The Supreme Court held oral argument in the Janus v. AFSCME case this morning. A transcript of the oral argument can be found here. Overall, the argument was very similar to the one held in Friedrichs v. California Teachers Association last year. Here are some highlights of the questions and answers:
How are union agency fees any different than student activities fees or bar association fees? (Questions from Justices Ginsburg and Sotomayor) William Messenger, the attorney for Mark Janus, responded that compelling state interests justify these other types of fees, but not for union agency fees.
What about the “free-rider” effect? (Question from Sotomayor) Mr. Messenger responded that: “[T]here is no reason why negotiating a contract for all employees in a unit would be more expensive than negotiating a contract just for the union members…” Justice Sotomayor countered that the lack of agency fees would drain the resources of the unions who would still have to represent non-members.
Is the duty of fair representation based on the Constitution? (Question from Justice Alito) Mr. Messenger responded that it is not. Justice Alito’s question was in response to prior questions about the “free-rider” effect. I took his question to imply that if the unions are worried about free-riders, they can seek to not represent them.
Don’t the unions have a strong reliance interest on Abood? (Question from Justice Kagan) Justice Kagan stated that the Court has never overruled a case where reliance interests are as remotely as strong as they are in this case. She stated that twenty-three states, the District of Columbia, and Puerto Rico would all have at least portions of their collective bargaining statutes declared unconstitutional. Mr. Messenger responded that the prevalence of agency fees should actually be a factor in favor of overruling Abood.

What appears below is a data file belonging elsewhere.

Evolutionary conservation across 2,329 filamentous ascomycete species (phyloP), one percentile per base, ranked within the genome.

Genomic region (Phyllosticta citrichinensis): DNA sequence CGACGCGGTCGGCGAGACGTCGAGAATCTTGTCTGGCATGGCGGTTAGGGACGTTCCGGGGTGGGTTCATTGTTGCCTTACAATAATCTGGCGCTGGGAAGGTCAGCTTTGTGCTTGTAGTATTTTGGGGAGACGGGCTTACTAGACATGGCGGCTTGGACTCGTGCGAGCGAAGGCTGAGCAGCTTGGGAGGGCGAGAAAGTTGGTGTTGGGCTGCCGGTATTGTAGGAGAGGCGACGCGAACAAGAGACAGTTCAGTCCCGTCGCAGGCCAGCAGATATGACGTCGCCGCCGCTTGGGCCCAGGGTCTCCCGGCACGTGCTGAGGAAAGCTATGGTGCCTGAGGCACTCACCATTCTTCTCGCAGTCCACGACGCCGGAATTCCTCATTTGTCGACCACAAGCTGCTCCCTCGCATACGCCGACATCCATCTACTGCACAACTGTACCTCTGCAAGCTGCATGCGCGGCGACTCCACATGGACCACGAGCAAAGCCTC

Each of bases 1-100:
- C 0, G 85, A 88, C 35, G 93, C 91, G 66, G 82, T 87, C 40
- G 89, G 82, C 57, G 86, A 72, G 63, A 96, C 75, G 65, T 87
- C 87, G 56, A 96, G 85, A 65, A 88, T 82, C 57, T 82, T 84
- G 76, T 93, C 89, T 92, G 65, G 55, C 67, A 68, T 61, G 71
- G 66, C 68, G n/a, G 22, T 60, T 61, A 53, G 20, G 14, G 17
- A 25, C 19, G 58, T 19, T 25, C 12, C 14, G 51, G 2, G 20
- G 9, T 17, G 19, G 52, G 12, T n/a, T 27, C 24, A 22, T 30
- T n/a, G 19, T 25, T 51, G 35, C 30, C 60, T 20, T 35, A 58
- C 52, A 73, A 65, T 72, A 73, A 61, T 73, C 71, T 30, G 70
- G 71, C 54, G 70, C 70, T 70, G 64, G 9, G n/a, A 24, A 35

What happens to collective bargaining agreements with agency fee provisions if the Court declares them unconstitutional? (Question from Justice Kagen) Mr. Messenger asserted that agency fee provisions in contracts could be “excised” and that the rest of the contract would continue. Justice Kagen responded that there was no evidence in the record as to how many CBA’s, if any, had severability provisions in them. David Frederick, attorney for AFSCME, had an interesting response to this same question. He asserted that, “Union security is the tradeoff for no strikes.” I took this to mean two things. First, because there was a quid pro quo for the union security, Mr. Frederick was asserting that you cannot simply “excise” that CBA provision. Second, Mr. Frederick may have been trying to imply that the removal of agency fees provisions would eliminate the no-strike provisions in existing contracts.
If Janus prevails will unions have less political influence? (Justice Kennedy). Justices Kennedy and Alito continued to hammer away at the notion that all union speech involves matters of public concern because it goes to the size, structure, and cost of government. Justice Kennedy repeatedly stated that because agency fees directly affect a union’s political influence that’s the “end of this case.”
What about separating chargeable versus non-chargeable expenses? (Justice Breyer) Justice Breyer repeatedly asked about the “compromise” reached in Lehnert v. Ferris Faculty Ass’n and asked why that compromise wouldn’t suffice here. In Lehnert, the Court distinguished between chargeable expenses and non-chargeable expenses. Neither side seemed very interested in the “compromise” suggested by Justice Breyer.
What questions did Justice Gorsuch ask? None. Justice Gorsuch did not ask any questions during the oral argument.
Comments: After Justice Scalia passed away, the Court split 4-4 on the Friedrichs case. So all eyes were on Justice Gorsuch today. Unfortunately, Justice Gorsuch did not ask any questions at the oral argument so we are left speculating about his position. Given his conservative judicial record, I suspect both sides of this case expect Justice Gorsuch to join Justices Roberts, Kennedy, Alito, and Thomas in ruling for Mark Janus and overruling Abood.